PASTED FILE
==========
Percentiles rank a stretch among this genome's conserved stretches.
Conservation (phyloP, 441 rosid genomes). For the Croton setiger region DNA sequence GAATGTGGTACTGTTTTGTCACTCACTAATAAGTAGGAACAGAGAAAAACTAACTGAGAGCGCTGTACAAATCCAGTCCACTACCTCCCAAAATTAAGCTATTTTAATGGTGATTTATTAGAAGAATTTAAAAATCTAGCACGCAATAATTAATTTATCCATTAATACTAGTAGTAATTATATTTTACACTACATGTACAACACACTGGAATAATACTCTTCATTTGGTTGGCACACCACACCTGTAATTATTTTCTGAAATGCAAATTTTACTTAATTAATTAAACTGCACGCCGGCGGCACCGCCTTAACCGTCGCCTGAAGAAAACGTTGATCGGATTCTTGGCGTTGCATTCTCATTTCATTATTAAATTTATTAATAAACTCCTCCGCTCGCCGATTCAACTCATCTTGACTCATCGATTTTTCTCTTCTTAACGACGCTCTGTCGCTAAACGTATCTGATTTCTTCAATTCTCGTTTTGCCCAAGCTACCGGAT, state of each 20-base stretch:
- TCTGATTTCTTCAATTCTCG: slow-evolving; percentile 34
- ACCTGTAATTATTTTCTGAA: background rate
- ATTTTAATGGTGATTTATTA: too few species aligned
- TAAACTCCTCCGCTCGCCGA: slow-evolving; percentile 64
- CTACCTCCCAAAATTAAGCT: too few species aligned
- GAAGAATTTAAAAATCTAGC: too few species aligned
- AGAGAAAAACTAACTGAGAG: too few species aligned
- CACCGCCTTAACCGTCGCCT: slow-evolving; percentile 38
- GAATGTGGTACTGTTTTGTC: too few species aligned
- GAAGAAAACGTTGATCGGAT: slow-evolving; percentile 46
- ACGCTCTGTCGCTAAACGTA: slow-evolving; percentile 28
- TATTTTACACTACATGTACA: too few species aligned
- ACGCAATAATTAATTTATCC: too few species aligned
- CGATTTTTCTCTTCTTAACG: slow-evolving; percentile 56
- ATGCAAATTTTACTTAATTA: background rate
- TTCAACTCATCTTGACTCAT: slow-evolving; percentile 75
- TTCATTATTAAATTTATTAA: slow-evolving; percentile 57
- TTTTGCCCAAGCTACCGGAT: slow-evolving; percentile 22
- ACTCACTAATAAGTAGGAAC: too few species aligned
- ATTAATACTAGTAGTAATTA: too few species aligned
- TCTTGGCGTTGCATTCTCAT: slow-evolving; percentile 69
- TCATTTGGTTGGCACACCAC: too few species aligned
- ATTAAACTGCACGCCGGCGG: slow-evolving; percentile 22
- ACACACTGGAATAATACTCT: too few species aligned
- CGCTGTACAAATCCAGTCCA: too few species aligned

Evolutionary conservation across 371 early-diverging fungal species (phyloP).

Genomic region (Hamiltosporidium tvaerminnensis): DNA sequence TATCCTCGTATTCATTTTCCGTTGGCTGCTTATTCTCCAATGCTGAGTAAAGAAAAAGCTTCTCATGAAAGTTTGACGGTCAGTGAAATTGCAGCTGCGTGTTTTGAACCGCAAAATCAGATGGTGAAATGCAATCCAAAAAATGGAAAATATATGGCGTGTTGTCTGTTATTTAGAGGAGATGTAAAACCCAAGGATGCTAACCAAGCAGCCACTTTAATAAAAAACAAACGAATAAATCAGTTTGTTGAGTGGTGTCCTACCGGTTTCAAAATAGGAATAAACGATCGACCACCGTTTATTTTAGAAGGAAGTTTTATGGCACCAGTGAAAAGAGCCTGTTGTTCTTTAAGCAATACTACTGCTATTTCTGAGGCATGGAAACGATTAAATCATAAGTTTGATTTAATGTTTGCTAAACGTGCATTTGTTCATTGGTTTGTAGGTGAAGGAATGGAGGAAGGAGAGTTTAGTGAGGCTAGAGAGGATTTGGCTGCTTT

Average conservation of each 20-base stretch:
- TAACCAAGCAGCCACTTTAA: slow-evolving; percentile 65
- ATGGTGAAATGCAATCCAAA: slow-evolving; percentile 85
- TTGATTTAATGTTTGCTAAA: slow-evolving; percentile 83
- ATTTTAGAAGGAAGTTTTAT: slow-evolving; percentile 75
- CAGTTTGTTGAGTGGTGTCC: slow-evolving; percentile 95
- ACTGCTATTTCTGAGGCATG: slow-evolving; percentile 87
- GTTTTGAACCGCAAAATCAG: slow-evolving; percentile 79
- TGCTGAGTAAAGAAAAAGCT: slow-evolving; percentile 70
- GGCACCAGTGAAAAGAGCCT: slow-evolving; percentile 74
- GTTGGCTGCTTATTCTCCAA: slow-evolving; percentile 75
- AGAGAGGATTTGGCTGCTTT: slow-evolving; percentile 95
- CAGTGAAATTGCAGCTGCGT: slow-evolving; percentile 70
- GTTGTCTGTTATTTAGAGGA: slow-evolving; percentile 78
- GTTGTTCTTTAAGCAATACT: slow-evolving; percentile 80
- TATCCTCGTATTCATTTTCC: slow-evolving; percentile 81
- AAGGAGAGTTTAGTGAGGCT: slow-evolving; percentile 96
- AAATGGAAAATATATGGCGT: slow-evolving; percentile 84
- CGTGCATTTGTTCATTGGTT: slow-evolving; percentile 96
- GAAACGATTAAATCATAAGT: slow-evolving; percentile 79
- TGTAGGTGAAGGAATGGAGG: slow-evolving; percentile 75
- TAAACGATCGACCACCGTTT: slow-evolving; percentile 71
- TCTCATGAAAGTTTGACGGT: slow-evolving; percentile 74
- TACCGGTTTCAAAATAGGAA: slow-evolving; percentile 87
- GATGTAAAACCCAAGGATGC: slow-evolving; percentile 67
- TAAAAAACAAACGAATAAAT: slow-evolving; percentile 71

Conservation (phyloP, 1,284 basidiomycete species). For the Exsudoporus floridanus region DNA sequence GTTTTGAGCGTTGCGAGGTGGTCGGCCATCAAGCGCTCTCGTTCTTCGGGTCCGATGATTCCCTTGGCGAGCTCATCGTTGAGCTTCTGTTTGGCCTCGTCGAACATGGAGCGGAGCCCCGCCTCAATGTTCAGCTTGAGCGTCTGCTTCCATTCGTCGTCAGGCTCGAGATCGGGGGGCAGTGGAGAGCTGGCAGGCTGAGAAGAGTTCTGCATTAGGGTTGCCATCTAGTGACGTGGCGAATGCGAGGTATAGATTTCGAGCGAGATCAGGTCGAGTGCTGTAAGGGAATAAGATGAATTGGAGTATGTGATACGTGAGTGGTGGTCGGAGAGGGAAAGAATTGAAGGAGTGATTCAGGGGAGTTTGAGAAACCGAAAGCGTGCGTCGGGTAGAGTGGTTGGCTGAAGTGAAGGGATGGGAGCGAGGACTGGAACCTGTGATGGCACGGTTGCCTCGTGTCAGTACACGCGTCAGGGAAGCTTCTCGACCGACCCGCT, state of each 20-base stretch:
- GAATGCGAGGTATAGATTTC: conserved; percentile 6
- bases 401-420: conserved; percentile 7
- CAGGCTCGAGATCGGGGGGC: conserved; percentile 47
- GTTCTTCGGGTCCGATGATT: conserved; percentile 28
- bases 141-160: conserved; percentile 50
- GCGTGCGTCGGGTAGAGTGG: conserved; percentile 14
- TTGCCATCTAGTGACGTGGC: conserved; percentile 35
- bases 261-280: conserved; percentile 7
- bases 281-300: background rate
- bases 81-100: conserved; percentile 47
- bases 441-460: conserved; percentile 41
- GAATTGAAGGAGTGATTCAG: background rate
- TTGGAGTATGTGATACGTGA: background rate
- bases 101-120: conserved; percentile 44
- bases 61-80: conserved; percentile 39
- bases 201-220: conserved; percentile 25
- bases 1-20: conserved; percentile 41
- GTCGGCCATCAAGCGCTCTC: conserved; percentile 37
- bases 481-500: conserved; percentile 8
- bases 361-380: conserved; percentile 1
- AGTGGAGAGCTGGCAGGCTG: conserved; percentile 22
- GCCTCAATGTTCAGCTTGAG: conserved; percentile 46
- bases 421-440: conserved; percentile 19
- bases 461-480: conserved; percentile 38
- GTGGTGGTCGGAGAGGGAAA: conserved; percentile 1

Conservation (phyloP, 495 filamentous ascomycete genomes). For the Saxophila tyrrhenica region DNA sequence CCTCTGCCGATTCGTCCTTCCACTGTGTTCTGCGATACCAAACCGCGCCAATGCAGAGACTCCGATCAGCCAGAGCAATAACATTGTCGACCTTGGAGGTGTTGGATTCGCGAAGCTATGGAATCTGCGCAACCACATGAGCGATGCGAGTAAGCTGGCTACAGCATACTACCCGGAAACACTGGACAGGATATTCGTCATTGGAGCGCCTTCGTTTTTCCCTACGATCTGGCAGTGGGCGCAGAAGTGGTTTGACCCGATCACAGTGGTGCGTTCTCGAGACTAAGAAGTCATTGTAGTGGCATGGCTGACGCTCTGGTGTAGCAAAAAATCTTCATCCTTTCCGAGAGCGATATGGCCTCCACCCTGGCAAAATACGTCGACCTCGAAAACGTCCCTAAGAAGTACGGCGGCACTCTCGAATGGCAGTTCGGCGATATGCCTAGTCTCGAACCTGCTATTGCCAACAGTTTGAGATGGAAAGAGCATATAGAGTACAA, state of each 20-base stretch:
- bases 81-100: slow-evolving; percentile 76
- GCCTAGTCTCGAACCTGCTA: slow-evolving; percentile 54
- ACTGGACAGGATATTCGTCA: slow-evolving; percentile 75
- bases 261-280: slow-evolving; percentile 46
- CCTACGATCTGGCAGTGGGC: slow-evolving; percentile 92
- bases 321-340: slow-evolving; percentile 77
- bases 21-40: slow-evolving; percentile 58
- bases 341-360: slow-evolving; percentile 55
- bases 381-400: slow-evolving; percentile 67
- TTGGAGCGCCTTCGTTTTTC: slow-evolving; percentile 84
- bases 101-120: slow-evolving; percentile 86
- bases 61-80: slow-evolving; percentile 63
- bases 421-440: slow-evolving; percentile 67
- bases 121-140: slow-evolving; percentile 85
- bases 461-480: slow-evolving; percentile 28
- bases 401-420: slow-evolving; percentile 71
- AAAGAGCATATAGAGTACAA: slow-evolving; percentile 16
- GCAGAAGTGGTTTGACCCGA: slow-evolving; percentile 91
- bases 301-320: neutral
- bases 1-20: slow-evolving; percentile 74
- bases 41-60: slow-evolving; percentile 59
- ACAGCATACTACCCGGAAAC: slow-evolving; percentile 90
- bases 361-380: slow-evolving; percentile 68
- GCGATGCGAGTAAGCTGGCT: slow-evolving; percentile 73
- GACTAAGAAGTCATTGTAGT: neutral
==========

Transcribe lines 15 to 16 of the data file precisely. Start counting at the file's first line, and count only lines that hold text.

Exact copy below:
- ACGCAATAATTAATTTATCC: too few species aligned
- CGATTTTTCTCTTCTTAACG: slow-evolving; percentile 56